Recent research has suggested that a link may exist between school breakfast club attendance and improvements in children’s social relationships, cognition, academic performance and nutritional status. Although it has been suggested that breakfast club attendance might help to smooth the transition between home and school in the morning, very little research attention has been paid to the potential impact of breakfast club attendance on children’s behaviour. The current study employed an observational method to investigate whether children’s behaviour altered across the duration of the breakfast club session. The behaviour of two-hundred-andthirty-two children, aged between seven and eleven years, was observed during the first and last five minutes of seventy-five breakfast club sessions. All children consumed a breakfast meal upon entering breakfast club. Analysis revealed that the perceived level of classroom noise, the number of incidents of negative social interaction and children’s level of excitability decreased significantly across the breakfast club session, while the number of incidents of positive social interaction significantly increased. The current findings provide support for previous anecdotal evidence, which suggests that breakfast club attendance might aide children’s transition from home to school. Further research is now required to investigate whether improvements in children’s behaviour across breakfast club sessions are a result of breakfast consumption or due to children spending time in a structured school environment.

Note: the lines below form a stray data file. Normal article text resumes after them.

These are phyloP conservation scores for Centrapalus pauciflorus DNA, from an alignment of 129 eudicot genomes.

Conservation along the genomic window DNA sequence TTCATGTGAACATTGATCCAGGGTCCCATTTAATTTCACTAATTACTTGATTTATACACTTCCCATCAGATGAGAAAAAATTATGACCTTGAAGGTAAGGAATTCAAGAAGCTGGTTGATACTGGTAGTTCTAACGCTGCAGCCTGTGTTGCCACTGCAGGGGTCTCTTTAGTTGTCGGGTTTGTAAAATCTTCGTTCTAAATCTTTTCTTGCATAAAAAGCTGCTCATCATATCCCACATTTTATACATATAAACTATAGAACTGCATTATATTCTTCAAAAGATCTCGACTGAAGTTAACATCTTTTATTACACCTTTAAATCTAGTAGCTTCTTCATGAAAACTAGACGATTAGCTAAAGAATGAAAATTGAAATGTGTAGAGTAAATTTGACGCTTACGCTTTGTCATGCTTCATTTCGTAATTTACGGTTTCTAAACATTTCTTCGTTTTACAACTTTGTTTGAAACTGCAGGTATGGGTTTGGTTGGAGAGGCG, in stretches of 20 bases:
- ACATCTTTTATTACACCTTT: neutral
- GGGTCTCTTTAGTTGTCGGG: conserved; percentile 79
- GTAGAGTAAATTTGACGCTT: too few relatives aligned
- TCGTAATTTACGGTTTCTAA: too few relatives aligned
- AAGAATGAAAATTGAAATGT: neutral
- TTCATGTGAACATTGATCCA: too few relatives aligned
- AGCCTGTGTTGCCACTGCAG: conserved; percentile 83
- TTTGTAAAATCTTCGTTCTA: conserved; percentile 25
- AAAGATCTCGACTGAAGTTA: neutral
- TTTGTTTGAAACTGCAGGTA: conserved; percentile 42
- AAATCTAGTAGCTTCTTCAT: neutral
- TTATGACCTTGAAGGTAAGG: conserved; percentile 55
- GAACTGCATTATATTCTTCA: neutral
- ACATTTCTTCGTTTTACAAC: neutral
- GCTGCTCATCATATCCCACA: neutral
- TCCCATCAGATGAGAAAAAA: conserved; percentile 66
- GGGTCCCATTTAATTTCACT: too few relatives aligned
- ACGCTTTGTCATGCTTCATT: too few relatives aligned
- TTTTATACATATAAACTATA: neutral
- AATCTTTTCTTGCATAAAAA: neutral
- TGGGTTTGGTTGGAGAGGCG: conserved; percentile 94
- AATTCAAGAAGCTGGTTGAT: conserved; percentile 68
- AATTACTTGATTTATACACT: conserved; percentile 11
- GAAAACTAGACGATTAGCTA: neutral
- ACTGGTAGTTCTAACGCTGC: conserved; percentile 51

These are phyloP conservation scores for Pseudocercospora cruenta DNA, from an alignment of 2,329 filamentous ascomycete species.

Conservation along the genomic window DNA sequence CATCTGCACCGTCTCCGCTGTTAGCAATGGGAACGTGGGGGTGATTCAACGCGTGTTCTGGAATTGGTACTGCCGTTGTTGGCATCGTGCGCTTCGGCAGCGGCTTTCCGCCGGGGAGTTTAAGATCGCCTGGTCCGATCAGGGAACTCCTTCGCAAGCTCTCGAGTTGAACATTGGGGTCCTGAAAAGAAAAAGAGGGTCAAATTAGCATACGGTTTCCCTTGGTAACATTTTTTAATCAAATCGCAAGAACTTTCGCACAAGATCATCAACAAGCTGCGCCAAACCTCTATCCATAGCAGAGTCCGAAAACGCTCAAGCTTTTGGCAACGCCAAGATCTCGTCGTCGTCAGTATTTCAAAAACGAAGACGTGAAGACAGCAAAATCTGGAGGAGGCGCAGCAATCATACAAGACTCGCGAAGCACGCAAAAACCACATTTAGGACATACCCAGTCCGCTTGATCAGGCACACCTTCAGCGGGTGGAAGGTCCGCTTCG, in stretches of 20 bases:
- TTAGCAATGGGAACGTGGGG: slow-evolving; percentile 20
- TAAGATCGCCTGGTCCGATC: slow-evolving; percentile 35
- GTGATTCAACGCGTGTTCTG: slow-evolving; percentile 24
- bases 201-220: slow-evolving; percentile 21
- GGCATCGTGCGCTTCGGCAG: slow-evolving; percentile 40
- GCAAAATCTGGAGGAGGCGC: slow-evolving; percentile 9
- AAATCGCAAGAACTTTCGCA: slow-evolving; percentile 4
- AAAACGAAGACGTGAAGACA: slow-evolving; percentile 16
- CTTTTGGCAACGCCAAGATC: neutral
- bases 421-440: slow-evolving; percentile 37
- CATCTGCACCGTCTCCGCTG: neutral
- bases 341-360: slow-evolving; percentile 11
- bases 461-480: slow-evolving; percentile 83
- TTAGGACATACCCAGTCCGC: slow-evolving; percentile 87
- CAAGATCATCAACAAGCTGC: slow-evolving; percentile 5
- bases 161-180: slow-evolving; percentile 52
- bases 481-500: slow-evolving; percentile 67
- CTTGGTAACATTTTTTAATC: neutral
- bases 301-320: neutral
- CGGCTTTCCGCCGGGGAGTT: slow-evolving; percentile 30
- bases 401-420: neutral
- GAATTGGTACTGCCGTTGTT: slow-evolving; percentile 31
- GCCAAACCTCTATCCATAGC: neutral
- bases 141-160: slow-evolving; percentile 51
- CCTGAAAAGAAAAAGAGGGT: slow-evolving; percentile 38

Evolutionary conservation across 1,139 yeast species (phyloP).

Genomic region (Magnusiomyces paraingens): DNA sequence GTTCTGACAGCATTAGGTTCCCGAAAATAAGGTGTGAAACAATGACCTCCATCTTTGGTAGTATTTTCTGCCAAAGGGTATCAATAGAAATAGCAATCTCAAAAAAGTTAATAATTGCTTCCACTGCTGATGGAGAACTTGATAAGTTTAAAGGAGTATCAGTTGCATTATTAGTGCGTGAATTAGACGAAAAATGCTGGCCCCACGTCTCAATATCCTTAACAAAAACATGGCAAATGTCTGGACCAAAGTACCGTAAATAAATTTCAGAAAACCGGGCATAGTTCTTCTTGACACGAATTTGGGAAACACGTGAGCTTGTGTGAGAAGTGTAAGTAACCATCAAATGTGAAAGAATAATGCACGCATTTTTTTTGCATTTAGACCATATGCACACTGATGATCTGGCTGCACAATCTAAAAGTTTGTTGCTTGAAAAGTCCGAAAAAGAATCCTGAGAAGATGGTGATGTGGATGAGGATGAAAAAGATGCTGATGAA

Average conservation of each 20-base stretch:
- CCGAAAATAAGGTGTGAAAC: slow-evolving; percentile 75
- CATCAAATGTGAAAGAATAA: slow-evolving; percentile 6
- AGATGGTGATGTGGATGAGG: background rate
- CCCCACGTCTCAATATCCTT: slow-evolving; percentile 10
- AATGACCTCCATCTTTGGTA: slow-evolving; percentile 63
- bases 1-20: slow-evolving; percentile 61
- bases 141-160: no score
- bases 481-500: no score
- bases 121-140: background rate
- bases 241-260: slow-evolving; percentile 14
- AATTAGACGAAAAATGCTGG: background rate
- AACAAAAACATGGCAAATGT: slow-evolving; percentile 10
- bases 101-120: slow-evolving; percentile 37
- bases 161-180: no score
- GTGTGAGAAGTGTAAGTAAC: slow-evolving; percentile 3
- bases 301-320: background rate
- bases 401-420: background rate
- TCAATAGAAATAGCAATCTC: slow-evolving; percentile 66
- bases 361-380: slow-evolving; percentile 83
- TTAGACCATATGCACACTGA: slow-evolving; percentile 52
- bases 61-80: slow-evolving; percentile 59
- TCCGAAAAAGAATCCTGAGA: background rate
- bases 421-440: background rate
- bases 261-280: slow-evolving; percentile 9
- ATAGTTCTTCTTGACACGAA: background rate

|Publication status||Published - 2010|
|Event||Feeding the Future Generation: Nutrimenthe Open Forum - York ,UK|
Duration: 1 Jan 2010 → …
|Conference||Feeding the Future Generation: Nutrimenthe Open Forum|
|Period||1/01/10 → …|